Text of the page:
Yesterday I attended the autumn meeting of the International Baccalaureate Association of Japan. The IB recently released an interesting research summary of a study looking at the implementation of Diploma Programme in local schools in Japan. The article summarized well the challenges and opportunities of expanding the IB in Japan local schools.
The “IB 200 Schools Project” launched in 2011 by the Japanese government. The goal is to have 200 International Baccalaureate Diploma Programme authorized local schools in Japan by 2018. Now in its fifth year, we see there are many challenges to overcome to reach this goal. There are only about 17 local schools that have taken on the IB curriculum, so they have a ways to go. The impetus behind it I think was the recognition of the growth of the global economy, especially in Asia, and business and political leaders realizing Japan needs young people that are internationally-minded and can lead Japanese companies in this new business environment. Japan’s economy is not growing and international business hubs in Singapore, Hong Kong, etc. are taking business and projects away from Japan.
I admire the Ministry of Education, Culture, Sports and Technology (MEXT) for the initiative of bringing IB education to Japan, which in my opinion is the best way to develop globally-competent workers. This is a huge change in education in Japan, which is exam-driven, teacher-centered more traditional model of teaching and learning which is much different than IB philosophy. It must be difficult for experienced Japanese teachers to implement IB-style pedagogy, which requires using a lot of ICT in the classroom, criteria-based grading, and narrative feedback on assessment, among other differences.
One problem we are facing while trying to convince students from the Senri International School to take our IBDP is national curriculum requirements. For example, SIS students need 7 physical education credits in the three years of high school. There is also the calendar differences, with Japan schools starting in April and ending in March, the May exam session is very inconvenient. Another hurdle is SIS students wanting to stay in Japan for university do not see the Diploma Programme useful for university entrance. That is changing and more universities are developing programs to offer spaces for DP graduates.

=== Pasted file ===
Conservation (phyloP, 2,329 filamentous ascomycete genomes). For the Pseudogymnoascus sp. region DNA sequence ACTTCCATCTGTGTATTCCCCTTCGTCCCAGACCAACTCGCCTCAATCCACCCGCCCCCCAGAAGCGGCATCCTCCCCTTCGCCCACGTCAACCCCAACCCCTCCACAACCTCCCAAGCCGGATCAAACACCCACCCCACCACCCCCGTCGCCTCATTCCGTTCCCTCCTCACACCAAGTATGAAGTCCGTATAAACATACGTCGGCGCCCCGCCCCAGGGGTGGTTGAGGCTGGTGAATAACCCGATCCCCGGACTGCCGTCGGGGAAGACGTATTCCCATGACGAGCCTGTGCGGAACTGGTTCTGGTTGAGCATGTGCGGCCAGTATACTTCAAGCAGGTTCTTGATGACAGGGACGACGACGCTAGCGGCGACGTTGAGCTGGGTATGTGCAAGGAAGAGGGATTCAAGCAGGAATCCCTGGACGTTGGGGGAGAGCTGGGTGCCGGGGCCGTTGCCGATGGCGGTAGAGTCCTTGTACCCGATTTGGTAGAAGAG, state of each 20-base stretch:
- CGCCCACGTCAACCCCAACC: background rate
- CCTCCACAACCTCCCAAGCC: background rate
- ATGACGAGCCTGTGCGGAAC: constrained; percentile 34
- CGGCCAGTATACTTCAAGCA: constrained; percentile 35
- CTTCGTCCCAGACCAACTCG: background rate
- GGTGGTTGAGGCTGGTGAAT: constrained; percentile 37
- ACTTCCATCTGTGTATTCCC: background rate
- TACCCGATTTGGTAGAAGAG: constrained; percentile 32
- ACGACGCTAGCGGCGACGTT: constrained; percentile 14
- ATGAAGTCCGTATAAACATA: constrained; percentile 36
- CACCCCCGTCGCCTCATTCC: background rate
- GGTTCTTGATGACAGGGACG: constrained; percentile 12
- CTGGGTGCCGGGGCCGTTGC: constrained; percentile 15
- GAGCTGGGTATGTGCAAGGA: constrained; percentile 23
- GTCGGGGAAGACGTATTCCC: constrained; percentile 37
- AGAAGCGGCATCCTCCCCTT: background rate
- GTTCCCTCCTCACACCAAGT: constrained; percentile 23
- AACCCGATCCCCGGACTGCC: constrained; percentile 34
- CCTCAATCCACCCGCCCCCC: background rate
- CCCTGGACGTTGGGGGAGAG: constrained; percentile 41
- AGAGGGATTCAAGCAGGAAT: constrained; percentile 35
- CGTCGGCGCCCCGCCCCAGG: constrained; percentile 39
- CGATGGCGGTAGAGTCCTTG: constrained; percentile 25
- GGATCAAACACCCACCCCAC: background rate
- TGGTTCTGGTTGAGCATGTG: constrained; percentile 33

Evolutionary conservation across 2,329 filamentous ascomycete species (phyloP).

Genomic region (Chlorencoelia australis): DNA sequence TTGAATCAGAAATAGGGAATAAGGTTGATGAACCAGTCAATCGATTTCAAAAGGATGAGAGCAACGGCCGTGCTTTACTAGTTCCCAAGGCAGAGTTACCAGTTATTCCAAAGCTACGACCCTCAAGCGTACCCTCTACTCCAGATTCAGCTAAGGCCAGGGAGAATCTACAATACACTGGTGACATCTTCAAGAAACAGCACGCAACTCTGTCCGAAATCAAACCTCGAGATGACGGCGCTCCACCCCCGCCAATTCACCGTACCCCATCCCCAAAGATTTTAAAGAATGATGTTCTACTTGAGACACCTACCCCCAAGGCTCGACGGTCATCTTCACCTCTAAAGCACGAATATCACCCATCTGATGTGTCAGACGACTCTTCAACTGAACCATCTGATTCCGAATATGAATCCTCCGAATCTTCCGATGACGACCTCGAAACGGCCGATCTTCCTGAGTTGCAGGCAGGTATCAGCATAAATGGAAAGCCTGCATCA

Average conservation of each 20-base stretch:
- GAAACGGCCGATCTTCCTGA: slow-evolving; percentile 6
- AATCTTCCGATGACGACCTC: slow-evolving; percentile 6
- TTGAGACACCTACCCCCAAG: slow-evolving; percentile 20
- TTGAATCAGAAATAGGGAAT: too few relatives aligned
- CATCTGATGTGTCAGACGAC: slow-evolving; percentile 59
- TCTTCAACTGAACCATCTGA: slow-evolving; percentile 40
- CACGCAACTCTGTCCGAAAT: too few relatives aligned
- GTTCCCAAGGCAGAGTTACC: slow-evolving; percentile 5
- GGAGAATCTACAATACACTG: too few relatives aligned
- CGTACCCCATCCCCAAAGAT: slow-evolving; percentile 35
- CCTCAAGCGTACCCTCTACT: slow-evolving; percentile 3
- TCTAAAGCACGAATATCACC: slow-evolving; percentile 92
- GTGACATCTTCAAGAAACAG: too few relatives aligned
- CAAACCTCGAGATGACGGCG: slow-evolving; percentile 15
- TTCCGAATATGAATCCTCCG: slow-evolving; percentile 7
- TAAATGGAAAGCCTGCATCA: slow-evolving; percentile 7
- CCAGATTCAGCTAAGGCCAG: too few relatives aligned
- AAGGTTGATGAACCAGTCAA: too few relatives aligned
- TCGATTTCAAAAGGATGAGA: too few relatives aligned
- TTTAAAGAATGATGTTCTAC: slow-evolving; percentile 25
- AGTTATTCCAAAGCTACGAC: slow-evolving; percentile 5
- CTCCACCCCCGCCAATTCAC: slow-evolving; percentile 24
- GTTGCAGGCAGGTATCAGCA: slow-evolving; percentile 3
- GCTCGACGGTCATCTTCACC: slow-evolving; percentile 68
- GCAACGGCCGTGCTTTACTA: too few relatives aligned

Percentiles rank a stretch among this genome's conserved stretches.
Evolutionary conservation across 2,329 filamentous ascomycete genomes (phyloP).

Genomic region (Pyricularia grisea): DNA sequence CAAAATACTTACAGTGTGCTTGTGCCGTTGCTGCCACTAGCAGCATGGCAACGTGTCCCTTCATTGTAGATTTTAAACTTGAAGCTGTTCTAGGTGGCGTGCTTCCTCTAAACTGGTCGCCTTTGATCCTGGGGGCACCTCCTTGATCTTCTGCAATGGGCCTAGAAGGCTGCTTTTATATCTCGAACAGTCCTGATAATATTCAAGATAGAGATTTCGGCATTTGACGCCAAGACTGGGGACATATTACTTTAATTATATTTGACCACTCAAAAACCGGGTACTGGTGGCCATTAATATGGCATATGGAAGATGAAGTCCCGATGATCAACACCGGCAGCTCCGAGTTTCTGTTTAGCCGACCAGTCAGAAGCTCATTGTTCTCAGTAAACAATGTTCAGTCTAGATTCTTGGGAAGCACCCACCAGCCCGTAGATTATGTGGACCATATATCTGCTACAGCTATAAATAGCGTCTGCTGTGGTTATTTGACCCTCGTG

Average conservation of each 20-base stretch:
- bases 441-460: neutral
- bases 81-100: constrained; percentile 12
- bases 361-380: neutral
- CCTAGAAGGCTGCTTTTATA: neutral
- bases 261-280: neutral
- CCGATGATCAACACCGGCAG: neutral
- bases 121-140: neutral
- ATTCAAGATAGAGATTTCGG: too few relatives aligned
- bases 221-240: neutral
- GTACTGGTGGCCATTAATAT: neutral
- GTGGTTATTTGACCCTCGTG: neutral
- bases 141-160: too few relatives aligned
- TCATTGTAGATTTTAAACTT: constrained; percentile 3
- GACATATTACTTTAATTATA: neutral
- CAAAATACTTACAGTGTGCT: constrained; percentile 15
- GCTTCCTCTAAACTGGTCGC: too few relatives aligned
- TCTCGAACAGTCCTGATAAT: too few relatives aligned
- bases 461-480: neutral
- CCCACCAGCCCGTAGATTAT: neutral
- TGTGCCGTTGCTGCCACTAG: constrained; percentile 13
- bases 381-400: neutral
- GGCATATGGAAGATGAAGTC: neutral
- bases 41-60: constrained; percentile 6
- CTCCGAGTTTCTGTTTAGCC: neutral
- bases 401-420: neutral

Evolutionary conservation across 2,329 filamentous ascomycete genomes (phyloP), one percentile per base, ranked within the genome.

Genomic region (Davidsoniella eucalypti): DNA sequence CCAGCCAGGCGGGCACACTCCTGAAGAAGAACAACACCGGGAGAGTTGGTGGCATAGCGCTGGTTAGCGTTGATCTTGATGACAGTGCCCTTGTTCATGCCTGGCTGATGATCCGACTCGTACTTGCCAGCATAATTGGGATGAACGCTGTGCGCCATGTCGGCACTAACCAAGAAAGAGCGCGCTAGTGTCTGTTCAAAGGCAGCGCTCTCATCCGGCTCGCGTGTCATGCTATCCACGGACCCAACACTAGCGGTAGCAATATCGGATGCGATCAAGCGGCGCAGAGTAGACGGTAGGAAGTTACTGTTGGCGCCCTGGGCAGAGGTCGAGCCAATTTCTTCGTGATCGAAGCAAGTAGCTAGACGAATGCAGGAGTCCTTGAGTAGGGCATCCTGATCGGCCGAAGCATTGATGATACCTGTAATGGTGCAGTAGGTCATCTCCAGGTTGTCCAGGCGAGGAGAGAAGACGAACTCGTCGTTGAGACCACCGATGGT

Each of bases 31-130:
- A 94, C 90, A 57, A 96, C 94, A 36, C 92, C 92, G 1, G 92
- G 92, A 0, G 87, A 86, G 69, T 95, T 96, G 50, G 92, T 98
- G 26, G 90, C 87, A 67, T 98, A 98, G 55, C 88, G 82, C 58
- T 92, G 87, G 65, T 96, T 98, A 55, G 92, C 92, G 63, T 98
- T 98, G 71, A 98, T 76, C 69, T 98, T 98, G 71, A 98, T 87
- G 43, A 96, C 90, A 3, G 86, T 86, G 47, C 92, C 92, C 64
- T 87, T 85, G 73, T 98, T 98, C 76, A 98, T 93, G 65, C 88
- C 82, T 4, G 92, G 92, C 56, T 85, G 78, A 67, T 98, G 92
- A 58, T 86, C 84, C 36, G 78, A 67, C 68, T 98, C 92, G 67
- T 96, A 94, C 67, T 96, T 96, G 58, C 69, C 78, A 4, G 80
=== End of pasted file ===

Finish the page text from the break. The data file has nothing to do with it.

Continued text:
MEXT and IB are doing a good job in making the curriculum in Japanese, through their “dual language” option for schools. The subject courses documentation and training are now in Japanese. Students can take 4 of the 6 courses in Japanese and it is my hope that Senri will offer IB DP courses in Japanese. MEXT IB facebook page link .
My advice for MEXT is to establish clear guidelines for graduation credits in the national curriculum and be more flexible in matching the two systems, give financial support to schools like they are doing for the Super Global High School (SGH) program, and ask universities to accept more DP graduates and offer IB training programs. They should also push more for schools to pick up the PYP which is the easiest of the three curriculums to implement.That will make it easier to add the MYP and DP later.
Another aspect of IB development in Japan is the lack of English here. The IB is being very accommodating to allow translation of courses and documentation into Japanese. Some people feel the IB is too flexible when working with national schools. This may be causing some truly international schools to leave the IB and curricular programs like Kevin Bartlett’s Common Ground Collaborative is picking up more former IB international schools. OIS has no plans to move away from the IB at this time and no schools are leaving the Diploma Programme. However, the growth of the IB in national schools throughout the world is causing concern with international schools.